The effect of changing the taxation laws resulted in the increase in stock incentives awarded to executives of corporations. The exemption of performance-based awards from taxation would lead to the increase in these methods of compensation. In favor of Clinton’s plan, the compensation level does mirror the performance of stock, which would indicate that CEO’s are incentivized to have their stock perform well to attain a higher compensation level.

Is Pay for Performance a True Incentive?

Placing the Clinton taxation plan front and center, it is tough to argue that corporations have an incredible amount of options to pay executives in cash or without utilizing tax-exempt stock incentives. Certainly, the use of stock compensation aligns the shareholder and the executive with the common goal of increasing stock price performance. But how effective are the incentives at reaching corporate goals or really driving performance improvements?

In most instances that we looked at, performance metrics are more about retaining a status quo than driving increased efficiencies. Performance goals are largely attainable to executives, while the ones that are tougher to reach are in the minority. In a good portion of the cases, the executives are still compensated to some degree for performance even if the target isn’t reached. It amounts to a game of horseshoes or hand grenades where close is good enough.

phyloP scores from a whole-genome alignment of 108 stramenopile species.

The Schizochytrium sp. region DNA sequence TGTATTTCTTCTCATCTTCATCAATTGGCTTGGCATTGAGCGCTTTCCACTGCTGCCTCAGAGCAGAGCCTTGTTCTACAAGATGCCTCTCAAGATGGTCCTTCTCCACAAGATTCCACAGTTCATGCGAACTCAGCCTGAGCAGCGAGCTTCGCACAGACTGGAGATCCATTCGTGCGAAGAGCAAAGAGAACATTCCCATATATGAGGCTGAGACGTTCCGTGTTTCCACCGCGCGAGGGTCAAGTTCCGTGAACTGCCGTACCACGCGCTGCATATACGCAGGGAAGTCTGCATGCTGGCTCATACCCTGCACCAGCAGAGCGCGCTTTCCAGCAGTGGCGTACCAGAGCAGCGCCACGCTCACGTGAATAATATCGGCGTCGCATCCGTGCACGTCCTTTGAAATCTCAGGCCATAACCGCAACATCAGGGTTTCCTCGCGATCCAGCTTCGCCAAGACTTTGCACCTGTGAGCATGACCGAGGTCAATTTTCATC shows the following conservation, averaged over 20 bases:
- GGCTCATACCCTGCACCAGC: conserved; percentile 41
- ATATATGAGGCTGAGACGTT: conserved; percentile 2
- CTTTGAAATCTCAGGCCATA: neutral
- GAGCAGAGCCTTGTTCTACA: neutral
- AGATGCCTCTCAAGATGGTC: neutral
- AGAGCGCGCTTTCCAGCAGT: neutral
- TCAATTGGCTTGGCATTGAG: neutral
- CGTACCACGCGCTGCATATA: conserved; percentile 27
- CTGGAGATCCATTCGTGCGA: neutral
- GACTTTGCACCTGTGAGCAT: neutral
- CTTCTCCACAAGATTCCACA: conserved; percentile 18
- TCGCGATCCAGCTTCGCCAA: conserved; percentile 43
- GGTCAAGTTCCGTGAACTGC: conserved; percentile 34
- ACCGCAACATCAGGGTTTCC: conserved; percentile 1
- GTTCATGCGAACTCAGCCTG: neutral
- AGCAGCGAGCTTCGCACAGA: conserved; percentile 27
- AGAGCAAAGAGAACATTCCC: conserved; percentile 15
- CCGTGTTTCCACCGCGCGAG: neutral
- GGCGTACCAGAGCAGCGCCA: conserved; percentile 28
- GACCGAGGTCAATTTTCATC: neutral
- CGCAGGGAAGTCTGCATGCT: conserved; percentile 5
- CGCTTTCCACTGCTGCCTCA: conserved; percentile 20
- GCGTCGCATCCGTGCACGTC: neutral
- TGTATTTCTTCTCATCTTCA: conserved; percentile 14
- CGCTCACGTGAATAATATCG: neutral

Several companies that we looked at utilize a more subjective approach to compensation by using performance goals that are not quantifiable and it is left up to the board of directors or the compensation committee to reach an agreement on how the executives should be compensated.

Overall, executives in the oil and gas industry receive compensation for hitting targets that fit the direction of the company and are focal points of industry performance. Some companies have broader goals than others. When an executive hits all of the targets for performance, it is easy to say that they are doing exactly what is asked of them.

Looking historically, many of the companies EnerCom assessed had largely left performance goals the same. While the numbers had changed, the categories had not. This makes the compensation structure congruent year over year, but it also negates the idea of an evolving corporate strategy being the focal point of pay for performance. Perhaps it is time the boards of oil and gas companies reassess the goals for its management teams in the company’s pay for performance structure and start asking their executives how capital is allocated.